Historical Figures

Wenceslaus II (1271-1305)

Wenceslaus II

Wenceslaus II (1271-1305) - King of Bohemia and Poland from the Přemyslid dynasty. Father, Přemysl Otakar II, died when Wenceslaus was only eight years old. Initially, a regent appointed by the ruler of Germany ruled on his behalf. Then the boy's mother, Kunegunda Halicka, and her lover (and later her new husband) Zawisza of Falkenštejn captured the rudder of the nave. The regency officially ended in 1285, although Wenceslaus II was not crowned until two years later.

He was the main competitor of Władysław Łokietek for power over Poland, plunged in fratricidal fights and weakened by a long division into districts. In 1299, he took most of the country, and a year later he was crowned Polish king in the Gniezno cathedral. In 1303 he married the daughter of the former, very briefly reigning Polish monarch, Przemysł II, Ryksa Elizabeth. The marriage was to strengthen his rights to the new throne. At the same time, he made an attempt to gain power in Hungary for his son, Wenceslaus III.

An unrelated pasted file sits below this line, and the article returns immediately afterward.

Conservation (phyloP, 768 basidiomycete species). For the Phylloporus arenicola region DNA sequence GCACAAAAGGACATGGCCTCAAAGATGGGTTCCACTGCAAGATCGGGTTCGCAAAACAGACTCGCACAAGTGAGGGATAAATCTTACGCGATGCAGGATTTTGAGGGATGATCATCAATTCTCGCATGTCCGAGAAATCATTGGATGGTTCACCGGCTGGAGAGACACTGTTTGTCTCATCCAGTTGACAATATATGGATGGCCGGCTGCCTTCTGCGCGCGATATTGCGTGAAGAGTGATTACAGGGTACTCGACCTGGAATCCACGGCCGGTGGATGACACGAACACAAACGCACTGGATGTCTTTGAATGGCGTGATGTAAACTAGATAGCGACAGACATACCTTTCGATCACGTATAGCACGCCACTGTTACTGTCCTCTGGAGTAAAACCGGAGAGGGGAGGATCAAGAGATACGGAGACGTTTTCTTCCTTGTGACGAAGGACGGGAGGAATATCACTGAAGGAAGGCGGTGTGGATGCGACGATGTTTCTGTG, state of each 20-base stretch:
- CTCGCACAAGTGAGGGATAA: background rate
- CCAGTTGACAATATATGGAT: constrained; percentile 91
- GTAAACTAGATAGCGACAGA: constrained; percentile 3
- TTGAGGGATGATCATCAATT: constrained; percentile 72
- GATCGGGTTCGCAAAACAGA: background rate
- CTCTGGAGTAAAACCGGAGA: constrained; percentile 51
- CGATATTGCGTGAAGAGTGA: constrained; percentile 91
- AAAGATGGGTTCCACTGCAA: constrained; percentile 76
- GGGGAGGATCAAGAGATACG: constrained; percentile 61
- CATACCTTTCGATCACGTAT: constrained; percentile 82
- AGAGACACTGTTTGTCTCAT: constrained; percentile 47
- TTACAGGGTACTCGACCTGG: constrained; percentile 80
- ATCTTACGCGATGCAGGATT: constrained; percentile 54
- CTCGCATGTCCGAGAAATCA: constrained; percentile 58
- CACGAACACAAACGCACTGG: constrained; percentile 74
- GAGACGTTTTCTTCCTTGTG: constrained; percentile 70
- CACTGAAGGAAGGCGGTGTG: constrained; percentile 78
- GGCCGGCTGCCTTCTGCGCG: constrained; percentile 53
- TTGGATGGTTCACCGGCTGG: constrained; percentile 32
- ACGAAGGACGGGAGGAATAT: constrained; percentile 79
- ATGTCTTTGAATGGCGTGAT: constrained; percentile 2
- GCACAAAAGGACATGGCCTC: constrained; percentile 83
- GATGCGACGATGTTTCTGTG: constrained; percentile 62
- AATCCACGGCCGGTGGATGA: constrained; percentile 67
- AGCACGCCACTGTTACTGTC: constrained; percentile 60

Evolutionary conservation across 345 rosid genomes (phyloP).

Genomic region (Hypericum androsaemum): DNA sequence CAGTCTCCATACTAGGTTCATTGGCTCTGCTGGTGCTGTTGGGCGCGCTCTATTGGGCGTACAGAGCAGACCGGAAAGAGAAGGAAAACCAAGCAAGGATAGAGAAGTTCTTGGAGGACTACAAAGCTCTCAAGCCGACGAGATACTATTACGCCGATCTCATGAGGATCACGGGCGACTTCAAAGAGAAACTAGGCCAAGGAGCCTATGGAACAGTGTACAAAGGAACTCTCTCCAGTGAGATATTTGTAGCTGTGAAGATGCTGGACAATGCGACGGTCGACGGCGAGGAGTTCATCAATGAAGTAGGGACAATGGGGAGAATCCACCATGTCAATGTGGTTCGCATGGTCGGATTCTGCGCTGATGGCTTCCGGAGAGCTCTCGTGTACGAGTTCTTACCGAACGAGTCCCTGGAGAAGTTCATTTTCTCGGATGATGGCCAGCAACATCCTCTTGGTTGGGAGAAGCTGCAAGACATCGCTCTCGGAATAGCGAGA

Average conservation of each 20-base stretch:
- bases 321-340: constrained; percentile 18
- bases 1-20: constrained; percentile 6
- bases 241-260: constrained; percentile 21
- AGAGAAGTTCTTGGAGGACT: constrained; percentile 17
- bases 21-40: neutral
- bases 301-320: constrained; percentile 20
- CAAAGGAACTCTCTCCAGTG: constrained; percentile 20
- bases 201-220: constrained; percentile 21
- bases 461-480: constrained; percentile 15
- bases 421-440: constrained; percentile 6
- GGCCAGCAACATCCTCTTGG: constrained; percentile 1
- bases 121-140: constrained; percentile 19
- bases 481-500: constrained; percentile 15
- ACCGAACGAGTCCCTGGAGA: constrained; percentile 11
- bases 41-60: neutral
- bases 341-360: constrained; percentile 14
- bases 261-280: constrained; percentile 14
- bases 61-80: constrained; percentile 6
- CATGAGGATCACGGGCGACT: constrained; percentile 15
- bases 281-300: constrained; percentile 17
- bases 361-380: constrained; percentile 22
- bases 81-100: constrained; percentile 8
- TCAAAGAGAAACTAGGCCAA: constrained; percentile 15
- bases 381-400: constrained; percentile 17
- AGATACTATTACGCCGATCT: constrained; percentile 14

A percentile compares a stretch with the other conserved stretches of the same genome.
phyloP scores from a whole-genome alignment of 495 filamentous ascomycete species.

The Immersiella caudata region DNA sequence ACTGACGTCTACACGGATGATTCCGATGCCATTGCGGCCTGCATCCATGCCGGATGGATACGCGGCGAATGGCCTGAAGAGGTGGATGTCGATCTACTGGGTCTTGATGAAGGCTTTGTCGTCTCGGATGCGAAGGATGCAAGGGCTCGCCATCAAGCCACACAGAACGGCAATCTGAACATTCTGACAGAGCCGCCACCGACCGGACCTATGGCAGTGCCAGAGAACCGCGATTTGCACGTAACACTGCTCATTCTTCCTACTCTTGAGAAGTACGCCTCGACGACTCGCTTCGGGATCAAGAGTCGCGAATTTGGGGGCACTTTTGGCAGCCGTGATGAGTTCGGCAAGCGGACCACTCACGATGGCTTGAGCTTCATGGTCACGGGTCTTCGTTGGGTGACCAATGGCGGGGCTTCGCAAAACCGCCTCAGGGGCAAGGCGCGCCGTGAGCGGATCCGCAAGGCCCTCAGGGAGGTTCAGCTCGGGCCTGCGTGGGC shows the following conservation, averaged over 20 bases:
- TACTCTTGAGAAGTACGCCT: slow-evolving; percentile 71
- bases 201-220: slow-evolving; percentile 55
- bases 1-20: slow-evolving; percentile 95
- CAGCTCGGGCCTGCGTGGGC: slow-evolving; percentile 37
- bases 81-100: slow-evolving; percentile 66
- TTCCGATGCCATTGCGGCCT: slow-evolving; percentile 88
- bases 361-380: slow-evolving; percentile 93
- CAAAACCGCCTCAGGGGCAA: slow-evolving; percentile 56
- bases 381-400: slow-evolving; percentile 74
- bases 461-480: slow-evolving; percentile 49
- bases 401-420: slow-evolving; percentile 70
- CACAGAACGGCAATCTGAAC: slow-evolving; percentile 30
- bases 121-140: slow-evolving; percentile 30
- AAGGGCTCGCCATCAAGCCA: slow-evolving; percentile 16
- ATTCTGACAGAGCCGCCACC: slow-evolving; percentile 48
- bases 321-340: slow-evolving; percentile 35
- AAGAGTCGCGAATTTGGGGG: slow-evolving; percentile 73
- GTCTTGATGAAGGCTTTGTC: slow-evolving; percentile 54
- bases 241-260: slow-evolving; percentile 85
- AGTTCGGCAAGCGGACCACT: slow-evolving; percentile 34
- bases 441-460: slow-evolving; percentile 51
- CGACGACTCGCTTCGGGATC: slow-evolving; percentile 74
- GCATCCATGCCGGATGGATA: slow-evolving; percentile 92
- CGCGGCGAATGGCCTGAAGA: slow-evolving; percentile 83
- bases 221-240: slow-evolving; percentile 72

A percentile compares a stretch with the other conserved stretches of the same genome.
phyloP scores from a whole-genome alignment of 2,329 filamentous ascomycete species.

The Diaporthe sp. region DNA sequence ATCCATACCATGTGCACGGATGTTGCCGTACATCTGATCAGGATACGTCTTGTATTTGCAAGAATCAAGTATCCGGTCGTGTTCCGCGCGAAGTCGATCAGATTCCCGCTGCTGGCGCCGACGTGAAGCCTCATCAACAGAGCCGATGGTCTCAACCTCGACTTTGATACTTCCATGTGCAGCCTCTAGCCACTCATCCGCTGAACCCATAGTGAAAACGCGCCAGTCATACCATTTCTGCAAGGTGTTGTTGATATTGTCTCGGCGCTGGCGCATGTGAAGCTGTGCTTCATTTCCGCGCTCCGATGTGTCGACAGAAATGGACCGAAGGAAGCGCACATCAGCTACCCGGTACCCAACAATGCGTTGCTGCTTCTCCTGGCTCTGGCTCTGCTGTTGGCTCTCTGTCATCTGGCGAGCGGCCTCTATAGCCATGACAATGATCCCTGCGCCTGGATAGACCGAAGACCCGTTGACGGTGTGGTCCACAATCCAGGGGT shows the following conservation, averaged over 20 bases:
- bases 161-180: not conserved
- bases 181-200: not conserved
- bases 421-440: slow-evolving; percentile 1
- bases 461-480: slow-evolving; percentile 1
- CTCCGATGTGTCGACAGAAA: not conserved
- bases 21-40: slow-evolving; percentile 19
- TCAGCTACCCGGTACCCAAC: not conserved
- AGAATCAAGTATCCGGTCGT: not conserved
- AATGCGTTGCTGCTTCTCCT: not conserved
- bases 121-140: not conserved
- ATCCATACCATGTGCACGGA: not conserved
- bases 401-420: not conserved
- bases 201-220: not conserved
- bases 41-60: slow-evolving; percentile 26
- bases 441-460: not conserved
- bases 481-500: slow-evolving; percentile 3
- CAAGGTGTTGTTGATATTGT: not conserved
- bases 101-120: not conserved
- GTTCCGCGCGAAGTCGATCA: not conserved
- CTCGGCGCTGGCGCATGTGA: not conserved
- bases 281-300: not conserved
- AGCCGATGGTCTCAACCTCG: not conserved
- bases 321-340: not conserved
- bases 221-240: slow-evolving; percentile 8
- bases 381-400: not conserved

Excessive ambitions led him to a sharp conflict not only with the Roman king Albrecht Habsburg, but also with the papal curia of Boniface VIII. In the last years of his life, he was seriously ill with tuberculosis. He died of it in June 1305, when the rebellion led by Władysław Łokietek against his rule was already underway in Poland.

In Polish tradition, he is treated as an invader and occupant, not a restorer of the kingdom. According to contemporary historians, this is not a true picture, and the rule of Wenceslas II brought benefits also on the Vistula, and not only in his Czech homeland. The administrative reforms carried out by the king are especially highly appreciated.